Hujambo (how are you?), that is what we say here if you are greeting someone that  is not older then you are otherwise you say Shikamoo (I give you my respect).

Always expect the unexpected I was told upfront so when on the first day they told me I would not go to the Presbyterian Nursery school as I was informed before but go to the Amka Centre I took it with the hakuna matata way like you learn here in Tanzania.

Amka Centre is a little ‘pre-school’ for from 3 to 5 years. They have two teachers, Olivan and Louise, for fifty children, one covered classroom and one half open classroom. It takes me 40 minutes to get from the home base of Cross Cultural Solutions to the school every morning at 07:30 (back home I only start to wake up at that time). This is mainly as I am the last volunteer to be dropped off and we stop at three other schools before arriving at Amka Centre and also the roads are so bad as for the largest part they are unpaved and in a very bad condition so the driving speed is slow. The mini van cannot even go until the school due to the  road condition so the last part is by foot. The bumbs in the road however are largely being compensated by everything you see when driving through the streets of the outskirts of Moshi.  The daily life here is fascinating to watch and so different as we are used to.

Primary school in Tanzania is completely in Swahili but secundary school is only in English. This creates quite some problems as you can imagine therefor and 40% of the children do not go to secundary school. Therefor there are a lot of private primary schools where they teach English already. Amka Centre is a private pre-school where as much as possible is being done in English. The parents pay 20.000 Tanzanian Shilling per month per child which is about 8,00 Euro.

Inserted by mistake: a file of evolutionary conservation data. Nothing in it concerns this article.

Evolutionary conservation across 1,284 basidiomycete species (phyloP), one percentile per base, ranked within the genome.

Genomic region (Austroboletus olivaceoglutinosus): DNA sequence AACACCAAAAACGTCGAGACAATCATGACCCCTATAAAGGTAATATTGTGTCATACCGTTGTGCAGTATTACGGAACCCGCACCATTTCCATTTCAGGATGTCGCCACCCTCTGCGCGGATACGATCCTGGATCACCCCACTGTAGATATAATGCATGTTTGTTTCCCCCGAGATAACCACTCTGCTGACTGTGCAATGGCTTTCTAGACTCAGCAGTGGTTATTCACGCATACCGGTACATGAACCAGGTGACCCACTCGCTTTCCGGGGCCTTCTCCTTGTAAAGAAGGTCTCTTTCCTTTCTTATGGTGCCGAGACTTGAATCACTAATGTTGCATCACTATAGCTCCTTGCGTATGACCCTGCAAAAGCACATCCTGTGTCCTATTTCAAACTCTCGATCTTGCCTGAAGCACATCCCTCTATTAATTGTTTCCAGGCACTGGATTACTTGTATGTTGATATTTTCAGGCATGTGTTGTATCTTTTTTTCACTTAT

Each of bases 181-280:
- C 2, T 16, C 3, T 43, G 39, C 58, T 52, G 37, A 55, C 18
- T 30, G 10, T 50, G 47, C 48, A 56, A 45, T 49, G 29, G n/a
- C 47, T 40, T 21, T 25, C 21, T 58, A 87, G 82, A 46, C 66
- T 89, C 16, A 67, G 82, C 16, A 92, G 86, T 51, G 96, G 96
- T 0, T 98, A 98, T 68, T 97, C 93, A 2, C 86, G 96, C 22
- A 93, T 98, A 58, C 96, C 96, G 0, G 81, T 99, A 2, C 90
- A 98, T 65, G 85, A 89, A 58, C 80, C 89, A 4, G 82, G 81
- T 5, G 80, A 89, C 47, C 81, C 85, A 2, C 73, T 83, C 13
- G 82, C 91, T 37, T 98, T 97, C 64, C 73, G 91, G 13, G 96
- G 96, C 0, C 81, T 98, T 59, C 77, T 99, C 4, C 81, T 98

Viatu vipo wapi’ – Where are your shoes?

After two Swahili lessons of an hour it is of course still struggling enormously with the language but the second lesson proved to be very usefull and practical as we learned classroom terminology. Very useful if you have a group of excited 3 to 4 years old children who all want attention from the foreign white teacher and who do not understand much English yet.  ‘Subiri’ (wait), ‘sikiliza’ (listen), ‘nyamaza’ (quiet), ‘andika’ (write), ‘umeelewa’ (do you understand) and also ‘acha kupigana’ (stop fighting) were some useful words to learn.

The kids are absolutely adorable but more about that later.


Inceno in full concentration to tie his shoe laces


2 thoughts on “Hujambo?

  1. “Habari watoto”… probably something you have to say to the children every morning when entering the classroom. But you will know better after your lessons!


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